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Mr. Speaker: As the right hon. Gentleman knows, I am bound by the rules of the House. What happens outside the House is not a matter for me. I say to the right hon. Gentleman that no one has sought to make a statement or approached me about making a statement.

Mrs. Alice Mahon (Halifax): On a point of order, Mr. Speaker. I have given you notice of this matter. You will have seen the many reports in the press this weekend and today that the Prime Minister is to attend a summit in America with President Bush to plan a new military onslaught on Iraq. Given the growing unease in Britain and the uncritical support that our Prime Minister seems to be giving to President Bush's military adventure, surely the British people have the right to know if the Prime Minister is about to commit us to yet another war. May I ask you, therefore, whether the Prime Minister or the Secretary of State for Foreign and Commonwealth Affairs will come to the House and make a statement about the reports that we have been reading?

Mr. Speaker: I can inform the hon. Lady that neither the Prime Minister nor the Foreign Secretary has approached me on this matter.

Mr. Crispin Blunt (Reigate): On a point of order, Mr. Speaker. On Thursday 14 February, the last day on which the House was sitting before the recess, the Leader of the House said in reply to my right hon. Friend the Member for Bromley and Chislehurst (Mr. Forth):

That afternoon, as it became clear that this story was unravelling, and following the Lobby briefing from No. 10 to the press, the Press Association carried stories that the position had materially changed from that of which the Leader of the House had advised the House at business questions. I raised the matter as a point of order with the First Deputy Chairman of Ways and Means, asking whether she knew whether the Leader of the House was coming to the House to correct the record, so it cannot come as a surprise to the right hon. Gentleman that I am raising this point of order.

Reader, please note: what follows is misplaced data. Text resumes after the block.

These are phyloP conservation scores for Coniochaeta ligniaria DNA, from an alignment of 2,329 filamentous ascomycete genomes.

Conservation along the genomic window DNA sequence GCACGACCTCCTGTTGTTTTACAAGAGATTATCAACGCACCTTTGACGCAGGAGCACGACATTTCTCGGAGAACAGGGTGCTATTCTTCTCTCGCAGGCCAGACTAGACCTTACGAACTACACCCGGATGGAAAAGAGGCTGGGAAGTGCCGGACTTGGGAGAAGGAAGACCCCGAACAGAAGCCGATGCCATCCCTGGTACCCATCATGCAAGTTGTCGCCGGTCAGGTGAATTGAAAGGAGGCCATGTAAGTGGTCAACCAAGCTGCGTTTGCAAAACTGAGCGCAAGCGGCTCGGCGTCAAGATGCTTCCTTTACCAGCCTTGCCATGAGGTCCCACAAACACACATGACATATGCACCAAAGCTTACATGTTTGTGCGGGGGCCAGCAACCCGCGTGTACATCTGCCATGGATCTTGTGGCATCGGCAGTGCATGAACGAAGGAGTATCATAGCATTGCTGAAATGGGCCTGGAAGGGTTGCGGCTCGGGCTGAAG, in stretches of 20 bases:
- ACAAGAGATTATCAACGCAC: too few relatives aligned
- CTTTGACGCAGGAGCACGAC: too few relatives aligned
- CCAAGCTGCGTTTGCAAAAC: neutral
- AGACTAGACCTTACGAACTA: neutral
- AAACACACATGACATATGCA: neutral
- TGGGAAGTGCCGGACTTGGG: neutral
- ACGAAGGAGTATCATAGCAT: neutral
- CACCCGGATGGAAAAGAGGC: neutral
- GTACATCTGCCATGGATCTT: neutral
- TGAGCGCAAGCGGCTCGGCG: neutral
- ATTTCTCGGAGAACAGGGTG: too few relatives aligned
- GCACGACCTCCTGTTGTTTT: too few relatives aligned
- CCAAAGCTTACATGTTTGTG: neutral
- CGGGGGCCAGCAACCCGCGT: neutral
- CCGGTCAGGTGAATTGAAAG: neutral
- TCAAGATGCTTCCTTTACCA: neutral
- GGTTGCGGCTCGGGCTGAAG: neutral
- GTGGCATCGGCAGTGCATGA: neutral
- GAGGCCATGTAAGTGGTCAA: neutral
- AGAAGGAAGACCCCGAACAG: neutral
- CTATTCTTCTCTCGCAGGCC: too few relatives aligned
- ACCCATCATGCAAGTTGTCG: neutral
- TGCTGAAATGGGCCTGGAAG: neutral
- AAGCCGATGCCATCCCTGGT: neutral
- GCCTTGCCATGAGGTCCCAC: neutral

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"Erskine May" says, on page 63, that

I am not suggesting that the Leader of the House has advertently misled Parliament, but plainly he has inadvertently misled Parliament, having been drawn into this tangled mess by the nonsense between No. 10 and the shambles in the Department for Transport, Local Government and the Regions. Plainly he has to come to the House to correct the record of Thursday 14 February. Has he given you any indication that he will do so, and if not, why not?

Mr. Speaker: I am not responsible for the words of a Minister. However, the hon. Gentleman has put the matter on the record and I am sure that the Leader of the House will take note of his comments.

Mr. Nicholas Soames (Mid-Sussex): Further to that point of order, Mr. Speaker. Are you aware that it is well known in the House that the Secretary of State for Transport behaves like a total cad towards his officials? Are you also aware that he has traduced the reputation of his permanent secretary, Sir Richard Mottram, who was permanent secretary at the Ministry of Defence when I was a Minister and is a man of the highest integrity and probity? Are you further aware, as I am sure you are, that outside the House it is generally held that the right hon. Gentleman is a stranger to the truth? In the light of those circumstances—